You’ve heard of the semantic web I expect—Berners-Lee’s pipe dream of a data driven web—enabling machine to machine communications and pinpoint search. I use the word pipe dream advisedly because the semantic web at large has been as big a flop to date as the original world wide web was a success. The main reason for this is that while folks are happy to cobble together some forgiving code like <h1>My Big Headline</h1> etc., the instructions for deploying the semantic web are hard to find, generally incomprehensible and requiring of an effort well beyond the average web developer—who is busy trying to code for three different browsers, none of which support the semantic technology anyhow.
But, the argument goes, this is not so in the enterprise, where browsers can be standardized and extended and where code can be written by a machine—hiding the ugliness. Moreover, at the enterprise level, it should be possible to mandate, although industry has not been very good at this to date, compliance with a standard representation that facilitates data sharing, without resorting to a ‘standard’ (i.e. proprietary) solution from a single vendor.
It would be even better if this happened at the national level—so that a region’s companies and suppliers were all singing to the same semantic hymn sheet. And this is exactly what might happen in Norway, if the POSC/Caesar association (PCA) manages to pull it off (see our report from the PCA ‘Semantic Days’ conference on page 6). Semantic web technology has been adopted for deployment of the ISO 15926 standard for the description of plant and process hardware including offshore structures. Some now see the approach expanding to embrace more upstream protocols such as WitsML and ProdML.
ISO 15926 is also getting traction in the US through the Fiatech standards body (see page 3). Here BP, Chevron and Petrobras report on work that involved the standard, albeit not all at the enterprise scale. As usual in the standards game, some ‘deployments’ may be restricted to the use of a ‘compliant’ application. Nonetheless, it is pretty significant that a US standards body is getting in on the act.
In fact it is fair to say that the PCA/Fiatech activity, if it does develop as planned, will be one of the first truly significant semantic web deployments in any vertical. Which is both worthy of praise and also a bit scary!
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Last month we reported from Phil Crouse’s PNEC data integration conference in Houston and the SPE Intelligent Energy show in Amsterdam. I was struck by the difference in tone of these tradeshows. As the Intelligent Energy show is about applying digital technologies to the oilfield and PNEC is about managing the data that comes, inter alia, from the oilfield, you would think that these shows reflected different sides of the same coin.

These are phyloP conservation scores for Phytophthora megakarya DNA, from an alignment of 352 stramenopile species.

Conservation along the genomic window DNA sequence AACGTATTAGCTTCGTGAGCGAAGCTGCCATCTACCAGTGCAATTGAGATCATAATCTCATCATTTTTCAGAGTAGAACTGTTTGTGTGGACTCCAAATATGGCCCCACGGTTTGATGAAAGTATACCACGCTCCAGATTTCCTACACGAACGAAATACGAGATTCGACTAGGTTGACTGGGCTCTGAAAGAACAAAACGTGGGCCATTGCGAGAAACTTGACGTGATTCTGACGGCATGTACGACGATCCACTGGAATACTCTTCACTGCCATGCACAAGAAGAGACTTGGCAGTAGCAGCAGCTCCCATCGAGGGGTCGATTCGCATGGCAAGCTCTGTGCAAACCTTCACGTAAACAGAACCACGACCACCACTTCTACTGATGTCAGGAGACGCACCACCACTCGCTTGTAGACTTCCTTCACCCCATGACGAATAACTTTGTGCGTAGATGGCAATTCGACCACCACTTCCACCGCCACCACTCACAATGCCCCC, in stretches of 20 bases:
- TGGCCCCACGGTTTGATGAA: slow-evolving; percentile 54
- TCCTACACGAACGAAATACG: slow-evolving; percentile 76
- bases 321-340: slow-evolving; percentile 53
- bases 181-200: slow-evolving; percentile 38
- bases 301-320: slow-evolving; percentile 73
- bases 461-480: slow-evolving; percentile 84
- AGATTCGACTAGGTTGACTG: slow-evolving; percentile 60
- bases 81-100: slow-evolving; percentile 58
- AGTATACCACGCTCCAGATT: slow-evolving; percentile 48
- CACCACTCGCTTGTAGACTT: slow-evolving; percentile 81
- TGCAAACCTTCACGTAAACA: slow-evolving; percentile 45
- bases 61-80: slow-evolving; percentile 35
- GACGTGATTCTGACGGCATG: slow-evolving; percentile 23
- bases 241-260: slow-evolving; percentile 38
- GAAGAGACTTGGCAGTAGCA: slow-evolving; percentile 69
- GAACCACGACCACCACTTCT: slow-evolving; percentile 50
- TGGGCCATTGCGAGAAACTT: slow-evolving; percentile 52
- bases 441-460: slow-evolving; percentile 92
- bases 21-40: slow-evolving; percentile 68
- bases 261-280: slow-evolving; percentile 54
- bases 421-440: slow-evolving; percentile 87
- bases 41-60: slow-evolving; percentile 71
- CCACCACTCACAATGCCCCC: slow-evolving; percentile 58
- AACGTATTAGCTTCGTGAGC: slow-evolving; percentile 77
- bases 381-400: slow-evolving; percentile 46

How is it then that Intelligent Energy is a razzmatazz celebration of ‘cool stuff’ and PNEC is, well, a bit tedious? How come Intelligent Energy (IE) portrays a world of successful deployment of projects of mind boggling complexity and reach, while the poor old PNEC crowd is still complaining about under resourced projects, poor quality data from vendors and so on? And most importantly, how can all these collaboration rooms, fields of the future, model-based decision support systems claim to work properly if the data that they depend on is in the parlous state that PNEC would suggest?
Part of the answer lies in the sneaky ‘inter alia’ of my first paragraph. PNEC, for historical reasons, is mostly about geological and geophysical data management. This is because the G&G community began looking at data management in a serious way a decade or so ago. The petroleum engineering community has only really been into data management for a couple of years.
But that’s not quite right either. The digital oilfield is lucky compared with the upstream in that it had a large installed base of process control instrumentation and systems. The engineers didn’t really need to manage data, it was already being done for them in the historian with a large installed base in process control.
But that’s not the whole story either. In his keynote at IE, Schlumberger CEO Andrew Gould cautioned that although the concept of real time optimization has been around for a decade or so, along with the expectation that recovery rates would be boosted, this has not really happened. And this is despite a history of digital oilfields going back to Exxon’s Computerized Production Control in 1967!
So with such a digital history, why all the histrionics? There is a degree of commercialization at IE which is less evident at PNEC—something of a paradox when you think that IE emanates from the Society of Petroleum Engineers. The commercial razzmatazz means that even the more technical presentations get sucked into an excess of ‘wow’ factor. PNEC talks in general tell it like it is.
How is it?
And how is it you may ask? Well you can‘t do the digital oilfield without sorting the data issue. So one has to imagine that much of the singing and dancing of IE concerns somewhat early stage development. It’s much easier to develop a skunk works solution that flies for the time of a demo, than to assure enterprise wide success for a relatively modest project. Another issue impacting the upscale conferences these days is the skills shortage. If you are trying to recruit you need to make it sound better than it is. If you are trying for more funds, make it sound worse. Perhaps PNEC should be considered as a user group and Intelligent Energy as a beauty contest!
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